- fees for barristers working on pre-recorded evidence increased to £1,000
- pre-record helps victims of rape and sexual assault give best evidence sooner
- allows more people give testimony to bring more rapists and abusers to justice
The recording takes place as close to the time of the offence as possible, while memories remain fresh, and helps victims avoid the stress of giving evidence in a live trial setting, which many find traumatic.
This fee increase seeks to increase the number of barristers available for such hearings to reduce victim dropout rates and bring more rape and sexual assault cases to trial.
A research report published in April found that rape victims who pre-record their evidence are more likely to have a better experience of the court process and find it less intimidating. It also meant they were able to access vital support services earlier, such as therapy, without fear that it could be used against them in cross-examination.
The government is determined to stamp out appalling crimes such as rape and domestic abuse and has launched an action plan to overhaul the criminal justice system to transform support for victims, drive up prosecutions and ensure cases are investigated fully. All three ambitions in this plan have been met eighteen months ahead of schedule, restoring the number of police referrals to the CPS, CPS charges and cases reaching the Crown Court to 2016 levels.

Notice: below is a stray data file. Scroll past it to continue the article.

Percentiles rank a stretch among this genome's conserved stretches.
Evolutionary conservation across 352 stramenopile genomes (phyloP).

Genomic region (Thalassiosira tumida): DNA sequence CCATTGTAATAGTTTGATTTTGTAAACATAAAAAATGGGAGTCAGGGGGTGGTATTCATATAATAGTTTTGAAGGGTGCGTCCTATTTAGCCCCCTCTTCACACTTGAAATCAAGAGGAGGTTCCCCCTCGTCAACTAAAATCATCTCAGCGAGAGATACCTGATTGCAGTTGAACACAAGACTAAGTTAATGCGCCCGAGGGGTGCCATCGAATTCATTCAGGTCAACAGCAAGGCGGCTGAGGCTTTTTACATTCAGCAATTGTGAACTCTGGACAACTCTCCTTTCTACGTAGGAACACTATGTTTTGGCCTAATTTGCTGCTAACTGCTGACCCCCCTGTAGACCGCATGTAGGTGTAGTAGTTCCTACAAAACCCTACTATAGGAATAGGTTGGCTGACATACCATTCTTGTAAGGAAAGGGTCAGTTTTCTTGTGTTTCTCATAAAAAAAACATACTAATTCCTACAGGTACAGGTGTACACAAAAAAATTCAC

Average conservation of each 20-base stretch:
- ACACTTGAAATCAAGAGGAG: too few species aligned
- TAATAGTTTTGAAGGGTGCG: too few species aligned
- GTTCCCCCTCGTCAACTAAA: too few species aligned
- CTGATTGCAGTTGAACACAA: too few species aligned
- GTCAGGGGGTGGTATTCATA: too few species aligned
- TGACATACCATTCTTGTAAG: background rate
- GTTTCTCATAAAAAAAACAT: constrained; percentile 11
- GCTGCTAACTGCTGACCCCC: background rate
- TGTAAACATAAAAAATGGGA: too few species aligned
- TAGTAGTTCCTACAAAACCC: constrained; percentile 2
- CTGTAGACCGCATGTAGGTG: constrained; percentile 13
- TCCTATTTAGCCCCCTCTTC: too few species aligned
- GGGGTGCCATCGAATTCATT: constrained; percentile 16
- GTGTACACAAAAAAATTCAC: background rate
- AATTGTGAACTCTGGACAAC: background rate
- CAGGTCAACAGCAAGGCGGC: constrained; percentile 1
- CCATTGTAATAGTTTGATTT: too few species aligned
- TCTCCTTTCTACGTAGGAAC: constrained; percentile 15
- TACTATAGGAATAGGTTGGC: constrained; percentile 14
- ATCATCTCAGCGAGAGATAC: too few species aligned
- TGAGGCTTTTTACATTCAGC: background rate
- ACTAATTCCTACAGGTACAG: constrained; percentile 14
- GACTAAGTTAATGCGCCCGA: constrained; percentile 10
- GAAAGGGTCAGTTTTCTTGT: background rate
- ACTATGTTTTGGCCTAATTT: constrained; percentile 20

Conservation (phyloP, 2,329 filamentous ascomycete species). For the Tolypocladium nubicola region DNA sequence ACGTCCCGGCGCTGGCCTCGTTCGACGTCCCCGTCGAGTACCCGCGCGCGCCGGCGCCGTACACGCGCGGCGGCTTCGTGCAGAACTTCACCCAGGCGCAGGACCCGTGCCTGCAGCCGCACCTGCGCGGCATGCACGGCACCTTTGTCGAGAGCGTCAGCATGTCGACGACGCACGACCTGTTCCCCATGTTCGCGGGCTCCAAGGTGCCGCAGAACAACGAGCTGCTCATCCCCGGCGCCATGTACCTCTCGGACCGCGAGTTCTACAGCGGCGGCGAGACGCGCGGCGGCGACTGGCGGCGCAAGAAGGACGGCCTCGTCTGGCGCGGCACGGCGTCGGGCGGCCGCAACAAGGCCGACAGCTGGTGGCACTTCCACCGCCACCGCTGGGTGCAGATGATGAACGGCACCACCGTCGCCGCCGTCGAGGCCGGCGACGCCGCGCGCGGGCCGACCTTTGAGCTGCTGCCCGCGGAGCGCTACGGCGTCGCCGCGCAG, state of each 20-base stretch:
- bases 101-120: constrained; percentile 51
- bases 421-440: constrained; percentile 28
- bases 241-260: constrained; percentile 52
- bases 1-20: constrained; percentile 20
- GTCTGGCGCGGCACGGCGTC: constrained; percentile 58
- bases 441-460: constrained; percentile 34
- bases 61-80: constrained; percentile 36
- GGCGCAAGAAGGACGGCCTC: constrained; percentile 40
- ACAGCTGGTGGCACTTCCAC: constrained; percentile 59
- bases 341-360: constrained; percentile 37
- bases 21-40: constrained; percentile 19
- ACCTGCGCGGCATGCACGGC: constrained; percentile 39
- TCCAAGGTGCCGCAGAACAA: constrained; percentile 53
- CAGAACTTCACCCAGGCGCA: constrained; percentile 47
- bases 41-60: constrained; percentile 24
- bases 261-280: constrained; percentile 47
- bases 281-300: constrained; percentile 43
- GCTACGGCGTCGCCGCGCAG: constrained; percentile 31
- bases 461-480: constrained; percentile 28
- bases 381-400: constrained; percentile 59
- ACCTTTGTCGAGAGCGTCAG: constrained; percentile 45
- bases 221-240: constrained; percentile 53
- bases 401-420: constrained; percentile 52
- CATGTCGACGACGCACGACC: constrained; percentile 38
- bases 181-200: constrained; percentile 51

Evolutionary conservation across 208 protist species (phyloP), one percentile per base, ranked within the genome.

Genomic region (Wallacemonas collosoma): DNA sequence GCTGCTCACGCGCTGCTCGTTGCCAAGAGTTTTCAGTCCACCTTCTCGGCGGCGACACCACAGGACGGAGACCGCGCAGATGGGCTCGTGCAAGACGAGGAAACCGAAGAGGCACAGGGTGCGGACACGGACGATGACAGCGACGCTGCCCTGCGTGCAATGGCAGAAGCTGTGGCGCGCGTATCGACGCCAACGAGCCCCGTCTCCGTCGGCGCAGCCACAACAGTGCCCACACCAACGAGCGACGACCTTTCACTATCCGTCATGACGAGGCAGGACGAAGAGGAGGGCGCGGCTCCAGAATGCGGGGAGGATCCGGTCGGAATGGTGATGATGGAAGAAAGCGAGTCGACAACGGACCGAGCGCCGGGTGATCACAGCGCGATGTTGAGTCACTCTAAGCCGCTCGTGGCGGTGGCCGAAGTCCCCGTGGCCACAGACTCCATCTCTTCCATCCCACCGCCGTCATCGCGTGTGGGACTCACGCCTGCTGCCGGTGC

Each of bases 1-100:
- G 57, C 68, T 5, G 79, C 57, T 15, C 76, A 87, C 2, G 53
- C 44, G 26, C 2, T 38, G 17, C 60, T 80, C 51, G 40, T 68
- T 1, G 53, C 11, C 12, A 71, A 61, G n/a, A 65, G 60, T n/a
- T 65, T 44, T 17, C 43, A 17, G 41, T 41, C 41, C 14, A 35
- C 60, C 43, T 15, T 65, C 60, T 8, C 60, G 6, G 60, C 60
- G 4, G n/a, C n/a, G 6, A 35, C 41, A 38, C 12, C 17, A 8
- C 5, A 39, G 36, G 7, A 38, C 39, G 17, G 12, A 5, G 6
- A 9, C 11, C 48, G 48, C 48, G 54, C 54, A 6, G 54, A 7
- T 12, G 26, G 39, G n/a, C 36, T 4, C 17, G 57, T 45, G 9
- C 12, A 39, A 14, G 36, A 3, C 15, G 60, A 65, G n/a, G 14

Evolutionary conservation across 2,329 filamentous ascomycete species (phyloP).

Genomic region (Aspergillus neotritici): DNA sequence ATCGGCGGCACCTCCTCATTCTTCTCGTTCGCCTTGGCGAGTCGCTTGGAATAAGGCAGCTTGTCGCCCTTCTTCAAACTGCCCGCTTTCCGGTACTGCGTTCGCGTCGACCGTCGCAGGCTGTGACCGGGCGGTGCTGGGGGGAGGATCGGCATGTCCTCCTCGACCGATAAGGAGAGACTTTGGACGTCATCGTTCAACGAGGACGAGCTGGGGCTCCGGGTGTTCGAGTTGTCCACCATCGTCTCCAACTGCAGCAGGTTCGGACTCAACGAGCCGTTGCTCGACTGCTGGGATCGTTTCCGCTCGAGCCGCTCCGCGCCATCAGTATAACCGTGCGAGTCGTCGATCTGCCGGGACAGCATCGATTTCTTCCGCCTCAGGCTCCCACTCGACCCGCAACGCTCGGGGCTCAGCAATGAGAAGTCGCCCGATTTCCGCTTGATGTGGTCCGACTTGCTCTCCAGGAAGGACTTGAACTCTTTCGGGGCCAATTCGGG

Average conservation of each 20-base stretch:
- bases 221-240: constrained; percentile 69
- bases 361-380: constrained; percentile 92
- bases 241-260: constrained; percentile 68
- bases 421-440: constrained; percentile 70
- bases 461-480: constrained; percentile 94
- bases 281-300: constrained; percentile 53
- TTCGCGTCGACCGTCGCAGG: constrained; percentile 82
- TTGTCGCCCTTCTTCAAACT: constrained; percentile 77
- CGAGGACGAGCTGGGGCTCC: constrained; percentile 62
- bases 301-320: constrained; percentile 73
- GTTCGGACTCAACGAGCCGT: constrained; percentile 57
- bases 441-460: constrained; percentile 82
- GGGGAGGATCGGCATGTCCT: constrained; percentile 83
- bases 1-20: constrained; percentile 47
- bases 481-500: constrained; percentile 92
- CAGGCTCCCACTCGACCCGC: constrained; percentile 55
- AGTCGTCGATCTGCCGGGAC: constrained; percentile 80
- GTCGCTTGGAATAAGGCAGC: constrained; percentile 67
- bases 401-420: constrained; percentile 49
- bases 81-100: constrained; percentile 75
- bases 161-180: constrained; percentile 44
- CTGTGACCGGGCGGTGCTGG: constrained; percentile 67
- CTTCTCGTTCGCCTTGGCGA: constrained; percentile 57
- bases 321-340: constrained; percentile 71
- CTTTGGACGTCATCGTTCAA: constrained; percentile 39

Lord Chancellor and Justice Secretary, Alex Chalk, said:
Boosting payments for this work will help more sexual violence victims testify earlier, away from the full glare of a courtroom.
It’s the latest step in our ongoing work to further increase the number of rape victims getting support and justice.
Pre-recording of evidence allows victims and witnesses of crimes such as rape and modern slavery to have their cross-examination video-recorded and played later during trial. This is subject to a successful application to the court.
Fees were originally set at £670 in January when the government announced barristers would receive advance payments for work on pre-recorded evidence and for any wasted preparation for the first time.
This increase comes after an agreed review and as part of the ongoing work with the professional bodies under the new Criminal Legal Aid Advisory Board, chaired by Her Honour Deborah Taylor.
Government investment in the criminal legal aid system is expected to reach £1.2 billion a year, after the recent 15 per cent uplift in barrister fees and fees for most solicitors. This includes:
- police station work, including pre-charge engagement
- magistrates’ court work, including youth court
- Criminal Cases Review Commission work
- advocates’ graduated fees
- expert fees
The fee rise will come into effect as soon as possible when parliamentary time allows.
Note to editors
Fees are increasing from £670 (+VAT) to £1,000 (+VAT)